Decisions about the India Initiative curriculum were limited to a handful of professors and included no opportunities for student input, according to Garg. “We know that the process for creating initiatives related to South Asia have not been inclusive, not inclusive of the faculty and by extension, not inclusive of the students,” Garg said.

Some professors have noted this problem is reflective of institutional issues within the SFS. “I have signed countless petitions from justifiably irate students about the state of India and South Asian studies at the SFS,” Dr. Jacques Berlinerblau, professor of Jewish civilization, wrote in an opinion piece for the Voice. “The irony is that we do have a few top-flight scholars of India on our faculty, often left out of the curriculum decision-making processes. Shouldn’t they be the ones tasked by the SFS to build a coherent program of study geared to this area? And shouldn’t they work as a collective?”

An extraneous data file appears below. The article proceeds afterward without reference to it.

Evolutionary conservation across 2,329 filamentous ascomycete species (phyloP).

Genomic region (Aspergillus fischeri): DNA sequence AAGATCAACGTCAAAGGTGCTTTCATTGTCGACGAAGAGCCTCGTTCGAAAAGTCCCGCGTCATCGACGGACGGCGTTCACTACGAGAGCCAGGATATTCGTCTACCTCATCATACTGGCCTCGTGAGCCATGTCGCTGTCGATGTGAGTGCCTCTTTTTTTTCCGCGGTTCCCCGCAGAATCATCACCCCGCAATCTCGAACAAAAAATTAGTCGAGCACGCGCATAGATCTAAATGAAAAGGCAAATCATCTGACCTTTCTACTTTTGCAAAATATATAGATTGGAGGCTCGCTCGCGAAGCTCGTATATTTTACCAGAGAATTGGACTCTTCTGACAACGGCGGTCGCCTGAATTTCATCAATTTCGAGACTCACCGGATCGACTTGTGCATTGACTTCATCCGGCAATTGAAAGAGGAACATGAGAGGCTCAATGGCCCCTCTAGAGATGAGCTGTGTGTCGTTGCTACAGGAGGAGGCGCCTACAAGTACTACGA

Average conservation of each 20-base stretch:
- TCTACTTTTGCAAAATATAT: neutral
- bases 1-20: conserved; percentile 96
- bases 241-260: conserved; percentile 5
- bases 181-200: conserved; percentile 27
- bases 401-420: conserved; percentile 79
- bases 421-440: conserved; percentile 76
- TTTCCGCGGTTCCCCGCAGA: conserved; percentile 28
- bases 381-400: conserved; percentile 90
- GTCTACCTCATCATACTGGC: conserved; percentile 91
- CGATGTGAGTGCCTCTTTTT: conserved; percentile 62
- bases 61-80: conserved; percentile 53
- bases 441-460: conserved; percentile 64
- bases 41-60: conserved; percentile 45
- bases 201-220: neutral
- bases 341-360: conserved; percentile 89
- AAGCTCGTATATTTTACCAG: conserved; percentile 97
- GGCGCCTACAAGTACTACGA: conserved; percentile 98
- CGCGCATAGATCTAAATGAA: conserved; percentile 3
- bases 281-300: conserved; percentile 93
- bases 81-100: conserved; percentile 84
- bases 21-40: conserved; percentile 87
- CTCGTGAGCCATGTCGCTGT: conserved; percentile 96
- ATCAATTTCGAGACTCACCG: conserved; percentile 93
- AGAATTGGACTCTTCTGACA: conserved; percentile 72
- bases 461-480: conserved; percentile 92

Joshi stressed the importance of having tenured professors—who, in theory, have published more research and enjoy greater academic freedom and protection from termination—in any curriculum-changing working group. “That’s how [the University of] Chicago did it. It’s how all campuses that are serious about a region do it,” Joshi said, emphasizing that bringing together experts with a long-term future at the university contributes to the sustainability of proposed changes.